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Hoffmann, R. A wiki for the life sciences where authorship matters. Nature Genetics (2008)
 
 
 

A mutational hot spot in keratin 10 (KRT 10) in patients with epidermolytic hyperkeratosis.

Epidermolytic hyperkeratosis (EHK), (bullous congenital ichthyosiform erythroderma), is an autosomal dominant human skin disorder. Recently, we and others have described mutations in keratins 1 and 10 (K1 and K10) in patients with this disease. Structure-function models predict that these mutations would impair normal filament assembly and function. We have extended our earlier studies to include 8 more incidences of EHK. In half of these families, we were unable to locate a mutation within the rod domains of either K1 or K10. However, polymorphic restriction site and sequence analysis of the other families revealed a mutational hot spot within the 1A alpha-helical segment of K10. These involve Arginine to Histidine, Arginine to Cysteine and Arginine to Leucine substitutions at residue 10 of the rod domain. Interestingly, mutations in the corresponding Arginine residue in keratin K14 have been identified in patients with epidermolysis bullosa simplex. The large number of mutations found at this position in both keratins K10 and K14 suggests that other epithelia cell disorders will be discovered that are caused by the corresponding mutation in related type I keratin genes.[1]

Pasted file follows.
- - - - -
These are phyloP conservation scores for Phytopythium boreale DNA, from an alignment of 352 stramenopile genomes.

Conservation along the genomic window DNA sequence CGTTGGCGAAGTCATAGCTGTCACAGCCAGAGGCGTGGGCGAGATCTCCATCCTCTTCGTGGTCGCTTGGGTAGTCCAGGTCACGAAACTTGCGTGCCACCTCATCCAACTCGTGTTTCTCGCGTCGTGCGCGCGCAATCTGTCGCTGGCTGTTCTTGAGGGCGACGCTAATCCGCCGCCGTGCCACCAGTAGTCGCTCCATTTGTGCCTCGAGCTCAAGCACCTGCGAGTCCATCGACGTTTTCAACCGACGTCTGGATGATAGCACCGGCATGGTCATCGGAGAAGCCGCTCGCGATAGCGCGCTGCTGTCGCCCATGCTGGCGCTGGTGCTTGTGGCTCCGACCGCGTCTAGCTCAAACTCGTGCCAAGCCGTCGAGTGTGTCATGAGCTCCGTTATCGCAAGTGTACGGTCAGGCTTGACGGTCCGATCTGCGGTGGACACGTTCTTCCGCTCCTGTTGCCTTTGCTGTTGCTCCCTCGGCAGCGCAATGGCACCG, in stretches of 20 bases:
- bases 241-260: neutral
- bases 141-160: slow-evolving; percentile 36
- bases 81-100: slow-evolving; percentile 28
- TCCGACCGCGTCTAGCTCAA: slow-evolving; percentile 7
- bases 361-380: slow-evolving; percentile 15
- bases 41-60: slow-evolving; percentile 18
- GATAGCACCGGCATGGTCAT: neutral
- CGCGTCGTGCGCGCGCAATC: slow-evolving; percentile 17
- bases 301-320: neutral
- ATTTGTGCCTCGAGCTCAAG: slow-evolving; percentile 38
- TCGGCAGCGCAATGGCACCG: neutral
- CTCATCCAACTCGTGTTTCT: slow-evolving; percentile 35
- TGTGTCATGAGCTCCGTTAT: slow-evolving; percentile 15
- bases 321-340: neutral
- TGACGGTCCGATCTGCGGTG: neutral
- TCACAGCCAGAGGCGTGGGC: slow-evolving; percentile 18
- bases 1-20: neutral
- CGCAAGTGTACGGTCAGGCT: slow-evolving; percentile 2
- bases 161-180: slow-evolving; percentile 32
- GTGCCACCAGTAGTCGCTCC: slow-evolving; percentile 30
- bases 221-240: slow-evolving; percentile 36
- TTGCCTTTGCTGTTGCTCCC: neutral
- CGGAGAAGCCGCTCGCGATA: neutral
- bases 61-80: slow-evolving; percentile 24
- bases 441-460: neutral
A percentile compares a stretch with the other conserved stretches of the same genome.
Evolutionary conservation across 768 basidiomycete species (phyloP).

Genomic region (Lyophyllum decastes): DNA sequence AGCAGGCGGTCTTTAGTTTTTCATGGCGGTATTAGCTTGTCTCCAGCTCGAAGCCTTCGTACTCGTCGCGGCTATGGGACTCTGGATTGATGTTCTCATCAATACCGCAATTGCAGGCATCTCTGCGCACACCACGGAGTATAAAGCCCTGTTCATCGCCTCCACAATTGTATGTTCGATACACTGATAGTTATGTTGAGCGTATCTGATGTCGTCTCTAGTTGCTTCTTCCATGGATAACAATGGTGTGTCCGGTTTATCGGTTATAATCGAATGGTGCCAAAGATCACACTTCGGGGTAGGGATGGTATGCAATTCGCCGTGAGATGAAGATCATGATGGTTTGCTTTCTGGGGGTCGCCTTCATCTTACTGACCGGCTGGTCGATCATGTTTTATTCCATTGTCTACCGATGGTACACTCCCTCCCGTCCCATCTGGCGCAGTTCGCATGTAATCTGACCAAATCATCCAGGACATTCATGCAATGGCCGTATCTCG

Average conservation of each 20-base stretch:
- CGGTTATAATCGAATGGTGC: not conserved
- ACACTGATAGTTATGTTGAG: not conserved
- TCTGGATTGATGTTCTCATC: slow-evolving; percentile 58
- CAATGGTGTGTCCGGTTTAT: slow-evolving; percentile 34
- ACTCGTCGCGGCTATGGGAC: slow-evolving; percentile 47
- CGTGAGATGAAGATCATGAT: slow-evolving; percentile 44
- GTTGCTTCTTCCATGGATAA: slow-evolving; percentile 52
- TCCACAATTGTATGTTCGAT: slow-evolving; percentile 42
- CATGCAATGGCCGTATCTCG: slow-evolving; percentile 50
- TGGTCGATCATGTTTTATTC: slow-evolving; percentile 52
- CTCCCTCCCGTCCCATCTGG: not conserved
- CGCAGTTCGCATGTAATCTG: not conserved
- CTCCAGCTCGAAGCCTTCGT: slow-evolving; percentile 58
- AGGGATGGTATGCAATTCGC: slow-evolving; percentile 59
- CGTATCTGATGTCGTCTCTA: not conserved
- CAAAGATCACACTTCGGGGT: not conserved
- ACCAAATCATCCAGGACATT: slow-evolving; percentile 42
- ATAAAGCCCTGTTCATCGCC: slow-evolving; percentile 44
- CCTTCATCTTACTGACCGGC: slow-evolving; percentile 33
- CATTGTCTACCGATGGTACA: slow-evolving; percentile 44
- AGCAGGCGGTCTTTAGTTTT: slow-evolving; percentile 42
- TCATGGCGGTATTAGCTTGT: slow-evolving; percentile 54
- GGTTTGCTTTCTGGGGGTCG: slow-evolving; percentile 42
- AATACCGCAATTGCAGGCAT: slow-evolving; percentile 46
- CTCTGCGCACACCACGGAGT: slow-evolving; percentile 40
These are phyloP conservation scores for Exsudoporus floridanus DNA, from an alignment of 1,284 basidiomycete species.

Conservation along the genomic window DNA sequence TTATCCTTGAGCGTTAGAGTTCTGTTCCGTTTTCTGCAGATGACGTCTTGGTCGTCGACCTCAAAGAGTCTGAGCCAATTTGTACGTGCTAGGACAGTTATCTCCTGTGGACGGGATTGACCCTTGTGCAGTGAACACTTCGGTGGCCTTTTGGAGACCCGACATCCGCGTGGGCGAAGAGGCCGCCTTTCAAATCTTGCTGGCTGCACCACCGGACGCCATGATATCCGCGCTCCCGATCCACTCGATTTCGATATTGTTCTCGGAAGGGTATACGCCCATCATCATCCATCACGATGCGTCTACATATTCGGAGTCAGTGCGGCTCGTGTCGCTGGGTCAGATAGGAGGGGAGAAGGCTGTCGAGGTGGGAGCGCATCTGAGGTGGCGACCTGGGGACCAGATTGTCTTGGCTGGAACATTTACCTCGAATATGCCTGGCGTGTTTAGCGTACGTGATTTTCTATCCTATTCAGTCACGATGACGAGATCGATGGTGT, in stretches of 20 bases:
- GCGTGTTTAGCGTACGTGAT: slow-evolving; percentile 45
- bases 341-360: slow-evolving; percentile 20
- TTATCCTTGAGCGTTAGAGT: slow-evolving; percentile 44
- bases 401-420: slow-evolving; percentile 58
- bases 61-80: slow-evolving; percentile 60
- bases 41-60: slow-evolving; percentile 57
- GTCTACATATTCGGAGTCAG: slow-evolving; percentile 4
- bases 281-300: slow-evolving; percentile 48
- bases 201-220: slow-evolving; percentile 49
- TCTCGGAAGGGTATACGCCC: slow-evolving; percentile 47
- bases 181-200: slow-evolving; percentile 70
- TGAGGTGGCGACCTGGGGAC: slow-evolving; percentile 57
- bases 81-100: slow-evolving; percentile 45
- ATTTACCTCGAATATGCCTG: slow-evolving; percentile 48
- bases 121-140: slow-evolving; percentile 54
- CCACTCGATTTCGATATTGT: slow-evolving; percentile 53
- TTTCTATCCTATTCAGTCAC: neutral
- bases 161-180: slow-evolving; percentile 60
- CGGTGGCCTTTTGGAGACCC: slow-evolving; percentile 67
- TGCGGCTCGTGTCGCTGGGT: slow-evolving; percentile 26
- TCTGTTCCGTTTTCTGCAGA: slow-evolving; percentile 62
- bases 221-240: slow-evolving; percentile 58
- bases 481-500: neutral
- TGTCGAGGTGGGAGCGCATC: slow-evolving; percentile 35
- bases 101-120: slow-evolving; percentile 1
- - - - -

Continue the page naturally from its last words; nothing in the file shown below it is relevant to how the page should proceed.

References

  1. A mutational hot spot in keratin 10 (KRT 10) in patients with epidermolytic hyperkeratosis. Rothnagel, J.A., Fisher, M.P., Axtell, S.M., Pittelkow, M.R., Anton-Lamprecht, I., Huber, M., Hohl, D., Roop, D.R. Hum. Mol. Genet. (1993) [Pubmed]
 
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